Posing and Caging your bird. The judge will ask you to pose your bird. Do so according to the breed standard. One by one the judge will have you cage your bird. Open the cage open, put the bird in head first, without touching the cage with the bird. Place the bird in the cage gently, smooth it's feathers, close the cage door, and face the judge and make eye contact. When the judge tells you to, open the cage door, face the bird using quarter turns towards the door, pic up the bird like you would hold the bird, and take it out of the cage door head first without touching the bird to the cage. Close the door, and turn to the judge. The judge will have you return to your table, then wait patiently wait for further instructions.
Walking your bird.When the judge asks you to walk your bird, place the bird at the end of the table, in the center. Take out your walking stick and extend it just enough to reach to the bird. Tap the bird gently to get it to start walking. You are trying to get the bird to the end of the table (or where the judge tells you do go) while having the bird stay in the middle, and trying not to touch it with your pointer stick. The stick is just to direct it. If you have to tap your bird to get it to begin walking again, you can. When turning your bird around, turn it towards you by touching it's breast so it can't jump away. When you get to the end of the table, tap the bird on it's breast to get it to stop, and pose the bird with your pointer stick. Look at the judge through out walking your bird as well, eye contact is important!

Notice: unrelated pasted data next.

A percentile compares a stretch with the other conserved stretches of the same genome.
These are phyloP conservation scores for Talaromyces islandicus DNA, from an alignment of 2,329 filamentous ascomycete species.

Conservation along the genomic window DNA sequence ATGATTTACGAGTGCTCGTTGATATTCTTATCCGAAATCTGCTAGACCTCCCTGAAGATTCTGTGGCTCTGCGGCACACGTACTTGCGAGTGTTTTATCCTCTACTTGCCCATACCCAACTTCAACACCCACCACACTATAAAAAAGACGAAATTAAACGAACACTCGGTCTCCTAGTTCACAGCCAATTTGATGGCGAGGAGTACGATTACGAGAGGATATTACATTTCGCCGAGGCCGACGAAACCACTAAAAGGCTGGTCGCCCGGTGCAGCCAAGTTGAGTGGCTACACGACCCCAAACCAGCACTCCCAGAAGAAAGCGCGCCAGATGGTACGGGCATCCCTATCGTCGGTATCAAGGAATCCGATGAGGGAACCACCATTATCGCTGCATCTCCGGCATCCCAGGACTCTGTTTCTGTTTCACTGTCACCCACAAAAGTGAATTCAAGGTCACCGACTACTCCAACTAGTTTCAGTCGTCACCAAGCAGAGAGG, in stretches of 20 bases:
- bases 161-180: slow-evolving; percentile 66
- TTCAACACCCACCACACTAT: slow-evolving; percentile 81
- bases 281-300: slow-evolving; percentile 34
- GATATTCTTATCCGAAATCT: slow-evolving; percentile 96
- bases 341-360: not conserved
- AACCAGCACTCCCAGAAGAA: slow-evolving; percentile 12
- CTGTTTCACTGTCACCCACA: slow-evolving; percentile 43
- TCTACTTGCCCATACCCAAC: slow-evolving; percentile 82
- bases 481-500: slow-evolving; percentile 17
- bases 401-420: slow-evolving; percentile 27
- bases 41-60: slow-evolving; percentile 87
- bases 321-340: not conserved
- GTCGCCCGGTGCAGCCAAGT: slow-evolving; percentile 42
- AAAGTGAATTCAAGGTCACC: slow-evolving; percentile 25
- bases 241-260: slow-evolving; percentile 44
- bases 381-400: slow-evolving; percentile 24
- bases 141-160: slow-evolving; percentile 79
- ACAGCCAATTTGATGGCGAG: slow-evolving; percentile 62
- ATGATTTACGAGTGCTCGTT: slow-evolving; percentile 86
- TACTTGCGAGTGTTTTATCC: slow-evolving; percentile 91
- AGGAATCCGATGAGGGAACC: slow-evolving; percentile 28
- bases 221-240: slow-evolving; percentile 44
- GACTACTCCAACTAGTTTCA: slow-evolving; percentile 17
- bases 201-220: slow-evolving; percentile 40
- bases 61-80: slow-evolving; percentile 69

Pygmy Goat showmanship is one of the hardest showmanship classes in 4-H in my personal opinion. Showmanship is basically handling, with a little bit of knowledge. You will need to have the breed standard scorecard memorized, for points and what a goat should look like and be built like, know the correct manuvers for walking your goat, how to set the goat up quickly and correctly, and basic knowledge of goats in general like care and health. Body parts are also extremely important to know.
Supplies and showmanship outfits. Pygmy Goats are shown with a collar and a short lead. A black nylon collar and lead works. Make sure they are not distracting (no hot pink leads). Showmanship outfits vary from county to county. At our county fair, you must wear a nice white shirt that is tucked into your pants. Our pants must be dark or white, however at state, you must be all white. If yours pants have a belt loop, a belt must be worn. Your shoes or boots should be clean. Your hair needs to be neatly out of your face, no jewelry should be worn.